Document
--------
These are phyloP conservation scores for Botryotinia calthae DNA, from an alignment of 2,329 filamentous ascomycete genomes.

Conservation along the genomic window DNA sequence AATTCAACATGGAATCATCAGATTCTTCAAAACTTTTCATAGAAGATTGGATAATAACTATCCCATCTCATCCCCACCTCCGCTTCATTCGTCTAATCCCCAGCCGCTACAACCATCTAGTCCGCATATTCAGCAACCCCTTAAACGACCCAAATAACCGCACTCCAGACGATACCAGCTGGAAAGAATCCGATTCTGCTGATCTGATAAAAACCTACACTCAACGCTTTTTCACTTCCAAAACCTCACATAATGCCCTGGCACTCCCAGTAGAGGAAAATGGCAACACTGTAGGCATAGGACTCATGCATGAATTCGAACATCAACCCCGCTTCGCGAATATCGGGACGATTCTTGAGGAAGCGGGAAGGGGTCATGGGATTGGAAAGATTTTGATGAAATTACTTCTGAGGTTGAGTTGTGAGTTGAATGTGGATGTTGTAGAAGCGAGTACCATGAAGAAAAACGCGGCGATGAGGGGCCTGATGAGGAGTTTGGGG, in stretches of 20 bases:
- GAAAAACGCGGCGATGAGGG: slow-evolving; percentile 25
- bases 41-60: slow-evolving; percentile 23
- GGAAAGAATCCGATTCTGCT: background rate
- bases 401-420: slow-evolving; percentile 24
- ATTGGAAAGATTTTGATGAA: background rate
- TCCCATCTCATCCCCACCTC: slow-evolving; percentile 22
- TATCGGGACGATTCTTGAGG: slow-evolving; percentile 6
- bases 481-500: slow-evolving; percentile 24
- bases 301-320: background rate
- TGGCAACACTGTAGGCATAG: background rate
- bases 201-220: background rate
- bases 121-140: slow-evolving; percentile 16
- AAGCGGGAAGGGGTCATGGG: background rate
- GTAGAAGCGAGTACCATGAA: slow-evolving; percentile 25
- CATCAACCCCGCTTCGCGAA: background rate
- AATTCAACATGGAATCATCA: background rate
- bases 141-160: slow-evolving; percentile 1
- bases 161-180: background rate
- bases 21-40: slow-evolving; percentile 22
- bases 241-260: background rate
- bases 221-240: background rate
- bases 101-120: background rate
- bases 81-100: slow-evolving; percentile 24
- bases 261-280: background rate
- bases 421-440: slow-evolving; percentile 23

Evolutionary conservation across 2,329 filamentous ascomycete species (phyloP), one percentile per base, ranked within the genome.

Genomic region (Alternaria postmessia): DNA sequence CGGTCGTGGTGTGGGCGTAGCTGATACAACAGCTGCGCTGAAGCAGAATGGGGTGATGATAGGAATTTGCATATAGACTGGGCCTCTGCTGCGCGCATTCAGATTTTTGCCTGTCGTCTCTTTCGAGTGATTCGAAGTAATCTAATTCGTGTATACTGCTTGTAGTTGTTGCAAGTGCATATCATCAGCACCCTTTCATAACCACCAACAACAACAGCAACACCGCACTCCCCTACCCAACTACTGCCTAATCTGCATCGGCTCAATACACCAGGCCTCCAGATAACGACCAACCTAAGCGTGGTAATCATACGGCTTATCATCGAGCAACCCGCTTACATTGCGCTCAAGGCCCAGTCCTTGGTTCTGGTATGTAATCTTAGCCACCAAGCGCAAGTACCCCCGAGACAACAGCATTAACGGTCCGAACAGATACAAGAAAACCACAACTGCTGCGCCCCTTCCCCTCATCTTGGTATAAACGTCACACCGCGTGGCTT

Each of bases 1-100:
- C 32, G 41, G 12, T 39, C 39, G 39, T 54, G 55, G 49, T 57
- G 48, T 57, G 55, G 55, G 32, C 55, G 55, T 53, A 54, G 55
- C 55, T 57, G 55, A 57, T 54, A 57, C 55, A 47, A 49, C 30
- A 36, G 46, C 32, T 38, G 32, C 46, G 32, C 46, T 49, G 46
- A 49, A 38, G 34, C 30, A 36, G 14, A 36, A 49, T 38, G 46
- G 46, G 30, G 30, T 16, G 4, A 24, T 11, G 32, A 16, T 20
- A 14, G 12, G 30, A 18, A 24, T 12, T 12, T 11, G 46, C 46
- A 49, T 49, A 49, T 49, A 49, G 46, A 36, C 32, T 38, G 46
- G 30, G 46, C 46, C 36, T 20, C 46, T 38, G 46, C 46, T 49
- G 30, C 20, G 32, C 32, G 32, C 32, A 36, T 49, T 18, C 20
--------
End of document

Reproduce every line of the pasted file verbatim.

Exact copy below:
These are phyloP conservation scores for Botryotinia calthae DNA, from an alignment of 2,329 filamentous ascomycete genomes.

Conservation along the genomic window DNA sequence AATTCAACATGGAATCATCAGATTCTTCAAAACTTTTCATAGAAGATTGGATAATAACTATCCCATCTCATCCCCACCTCCGCTTCATTCGTCTAATCCCCAGCCGCTACAACCATCTAGTCCGCATATTCAGCAACCCCTTAAACGACCCAAATAACCGCACTCCAGACGATACCAGCTGGAAAGAATCCGATTCTGCTGATCTGATAAAAACCTACACTCAACGCTTTTTCACTTCCAAAACCTCACATAATGCCCTGGCACTCCCAGTAGAGGAAAATGGCAACACTGTAGGCATAGGACTCATGCATGAATTCGAACATCAACCCCGCTTCGCGAATATCGGGACGATTCTTGAGGAAGCGGGAAGGGGTCATGGGATTGGAAAGATTTTGATGAAATTACTTCTGAGGTTGAGTTGTGAGTTGAATGTGGATGTTGTAGAAGCGAGTACCATGAAGAAAAACGCGGCGATGAGGGGCCTGATGAGGAGTTTGGGG, in stretches of 20 bases:
- GAAAAACGCGGCGATGAGGG: slow-evolving; percentile 25
- bases 41-60: slow-evolving; percentile 23
- GGAAAGAATCCGATTCTGCT: background rate
- bases 401-420: slow-evolving; percentile 24
- ATTGGAAAGATTTTGATGAA: background rate
- TCCCATCTCATCCCCACCTC: slow-evolving; percentile 22
- TATCGGGACGATTCTTGAGG: slow-evolving; percentile 6
- bases 481-500: slow-evolving; percentile 24
- bases 301-320: background rate
- TGGCAACACTGTAGGCATAG: background rate
- bases 201-220: background rate
- bases 121-140: slow-evolving; percentile 16
- AAGCGGGAAGGGGTCATGGG: background rate
- GTAGAAGCGAGTACCATGAA: slow-evolving; percentile 25
- CATCAACCCCGCTTCGCGAA: background rate
- AATTCAACATGGAATCATCA: background rate
- bases 141-160: slow-evolving; percentile 1
- bases 161-180: background rate
- bases 21-40: slow-evolving; percentile 22
- bases 241-260: background rate
- bases 221-240: background rate
- bases 101-120: background rate
- bases 81-100: slow-evolving; percentile 24
- bases 261-280: background rate
- bases 421-440: slow-evolving; percentile 23

Evolutionary conservation across 2,329 filamentous ascomycete species (phyloP), one percentile per base, ranked within the genome.

Genomic region (Alternaria postmessia): DNA sequence CGGTCGTGGTGTGGGCGTAGCTGATACAACAGCTGCGCTGAAGCAGAATGGGGTGATGATAGGAATTTGCATATAGACTGGGCCTCTGCTGCGCGCATTCAGATTTTTGCCTGTCGTCTCTTTCGAGTGATTCGAAGTAATCTAATTCGTGTATACTGCTTGTAGTTGTTGCAAGTGCATATCATCAGCACCCTTTCATAACCACCAACAACAACAGCAACACCGCACTCCCCTACCCAACTACTGCCTAATCTGCATCGGCTCAATACACCAGGCCTCCAGATAACGACCAACCTAAGCGTGGTAATCATACGGCTTATCATCGAGCAACCCGCTTACATTGCGCTCAAGGCCCAGTCCTTGGTTCTGGTATGTAATCTTAGCCACCAAGCGCAAGTACCCCCGAGACAACAGCATTAACGGTCCGAACAGATACAAGAAAACCACAACTGCTGCGCCCCTTCCCCTCATCTTGGTATAAACGTCACACCGCGTGGCTT

Each of bases 1-100:
- C 32, G 41, G 12, T 39, C 39, G 39, T 54, G 55, G 49, T 57
- G 48, T 57, G 55, G 55, G 32, C 55, G 55, T 53, A 54, G 55
- C 55, T 57, G 55, A 57, T 54, A 57, C 55, A 47, A 49, C 30
- A 36, G 46, C 32, T 38, G 32, C 46, G 32, C 46, T 49, G 46
- A 49, A 38, G 34, C 30, A 36, G 14, A 36, A 49, T 38, G 46
- G 46, G 30, G 30, T 16, G 4, A 24, T 11, G 32, A 16, T 20
- A 14, G 12, G 30, A 18, A 24, T 12, T 12, T 11, G 46, C 46
- A 49, T 49, A 49, T 49, A 49, G 46, A 36, C 32, T 38, G 46
- G 30, G 46, C 46, C 36, T 20, C 46, T 38, G 46, C 46, T 49
- G 30, C 20, G 32, C 32, G 32, C 32, A 36, T 49, T 18, C 20